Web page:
“After what you have said to me it is impossible that I should return to your house. I shall meet my father at the Duke of Omnium’s, and have already asked him to give me an asylum. It is my wish to remain wherever he may be, either in town or in the country. Should I change my purpose in this, and change my residence, I will not fail to let you know where I go and what I propose to do. You I think must have forgotten that I was your wife; but I will never forget it.

“You have accused me of having a lover. You cannot have expected that I should continue to live with you after such an accusation. For myself I cannot understand how any man can have brought himself to bring such a charge against his wife. Even had it been true the accusation should not have been made by your mouth to my ears.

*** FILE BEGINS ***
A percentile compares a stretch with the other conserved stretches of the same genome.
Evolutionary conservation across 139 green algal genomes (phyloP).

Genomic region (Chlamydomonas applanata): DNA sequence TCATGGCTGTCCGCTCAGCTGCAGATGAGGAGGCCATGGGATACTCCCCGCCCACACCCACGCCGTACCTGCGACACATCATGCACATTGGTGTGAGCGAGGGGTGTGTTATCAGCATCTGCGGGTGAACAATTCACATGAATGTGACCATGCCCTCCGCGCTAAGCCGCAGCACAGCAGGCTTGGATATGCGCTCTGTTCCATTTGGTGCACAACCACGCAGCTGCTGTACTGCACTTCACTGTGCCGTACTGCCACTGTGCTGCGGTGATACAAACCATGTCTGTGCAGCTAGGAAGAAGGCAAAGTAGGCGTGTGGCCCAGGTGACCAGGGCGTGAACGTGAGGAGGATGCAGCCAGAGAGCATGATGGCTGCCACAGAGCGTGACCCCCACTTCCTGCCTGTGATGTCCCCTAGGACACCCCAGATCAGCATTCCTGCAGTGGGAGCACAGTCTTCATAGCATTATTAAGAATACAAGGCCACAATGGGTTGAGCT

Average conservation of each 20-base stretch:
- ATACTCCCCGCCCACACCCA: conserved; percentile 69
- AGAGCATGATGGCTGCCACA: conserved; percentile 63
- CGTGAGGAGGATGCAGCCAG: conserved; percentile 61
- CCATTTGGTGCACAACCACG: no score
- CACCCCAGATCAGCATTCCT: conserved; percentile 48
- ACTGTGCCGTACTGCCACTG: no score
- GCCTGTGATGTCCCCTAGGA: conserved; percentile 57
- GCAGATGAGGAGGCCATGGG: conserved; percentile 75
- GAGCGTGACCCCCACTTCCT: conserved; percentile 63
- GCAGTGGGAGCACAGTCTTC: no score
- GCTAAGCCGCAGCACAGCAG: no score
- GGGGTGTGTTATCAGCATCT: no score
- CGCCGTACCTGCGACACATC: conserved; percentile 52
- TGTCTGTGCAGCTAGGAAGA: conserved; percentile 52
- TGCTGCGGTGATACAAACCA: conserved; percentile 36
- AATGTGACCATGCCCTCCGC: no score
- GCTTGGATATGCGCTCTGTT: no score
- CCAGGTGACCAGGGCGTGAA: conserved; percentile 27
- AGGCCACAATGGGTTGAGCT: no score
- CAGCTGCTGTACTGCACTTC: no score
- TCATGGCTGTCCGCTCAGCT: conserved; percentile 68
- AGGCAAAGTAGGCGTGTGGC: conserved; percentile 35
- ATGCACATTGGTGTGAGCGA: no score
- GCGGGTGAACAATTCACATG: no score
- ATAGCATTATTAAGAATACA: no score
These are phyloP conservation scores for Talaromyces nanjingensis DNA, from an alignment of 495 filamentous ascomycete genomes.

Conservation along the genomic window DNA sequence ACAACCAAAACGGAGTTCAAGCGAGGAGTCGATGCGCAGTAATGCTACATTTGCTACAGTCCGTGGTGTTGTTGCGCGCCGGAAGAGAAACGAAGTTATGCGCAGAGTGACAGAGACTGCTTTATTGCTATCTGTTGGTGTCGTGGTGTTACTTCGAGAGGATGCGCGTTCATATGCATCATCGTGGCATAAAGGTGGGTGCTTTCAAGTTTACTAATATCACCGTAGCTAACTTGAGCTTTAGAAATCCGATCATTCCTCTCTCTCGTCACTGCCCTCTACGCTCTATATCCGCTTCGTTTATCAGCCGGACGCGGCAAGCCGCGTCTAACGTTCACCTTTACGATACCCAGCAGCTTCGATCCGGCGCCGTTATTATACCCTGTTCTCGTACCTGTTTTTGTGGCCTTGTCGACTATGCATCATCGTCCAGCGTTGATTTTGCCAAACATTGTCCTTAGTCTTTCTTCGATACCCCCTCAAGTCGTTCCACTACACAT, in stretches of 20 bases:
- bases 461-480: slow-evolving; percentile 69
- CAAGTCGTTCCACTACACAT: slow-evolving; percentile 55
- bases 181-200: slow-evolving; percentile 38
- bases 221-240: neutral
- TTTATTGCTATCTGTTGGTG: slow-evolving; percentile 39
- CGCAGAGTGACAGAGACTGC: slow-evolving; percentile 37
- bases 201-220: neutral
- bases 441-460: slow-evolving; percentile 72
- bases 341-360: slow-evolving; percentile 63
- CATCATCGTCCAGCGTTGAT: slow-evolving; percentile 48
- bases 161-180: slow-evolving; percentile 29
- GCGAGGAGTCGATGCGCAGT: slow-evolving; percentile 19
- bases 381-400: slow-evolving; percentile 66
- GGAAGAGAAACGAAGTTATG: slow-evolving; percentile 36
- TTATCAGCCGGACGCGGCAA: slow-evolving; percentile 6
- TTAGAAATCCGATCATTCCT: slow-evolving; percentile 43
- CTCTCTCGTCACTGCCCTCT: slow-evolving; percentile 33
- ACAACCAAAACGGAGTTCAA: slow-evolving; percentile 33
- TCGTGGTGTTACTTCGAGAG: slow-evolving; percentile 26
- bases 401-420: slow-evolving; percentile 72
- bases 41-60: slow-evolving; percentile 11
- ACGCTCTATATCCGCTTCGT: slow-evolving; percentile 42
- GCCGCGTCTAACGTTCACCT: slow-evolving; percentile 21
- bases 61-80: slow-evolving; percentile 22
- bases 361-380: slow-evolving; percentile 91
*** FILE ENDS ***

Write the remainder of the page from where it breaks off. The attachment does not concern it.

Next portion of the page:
“That it is untrue I believe you must be as well aware as I am myself. How intimate I was with Mr Finn, and what were the limits of my intimacy with him you knew before I married you. After our marriage I encouraged his friendship till I found that there was something in it that displeased you — and, after learning that, I discouraged it. You have said that he is my lover, but you have probably not defined for yourself that word very clearly. You have felt yourself slighted because his name has been mentioned with praise — and your jealousy has been wounded because you have thought that I have regarded him as in some way superior to yourself. You have never really thought that he was my lover — that he spoke words to me which others might not hear, that he claimed from me aught that a wife may not give, that he received aught which a friend should not receive. The accusation has been a coward’s accusation.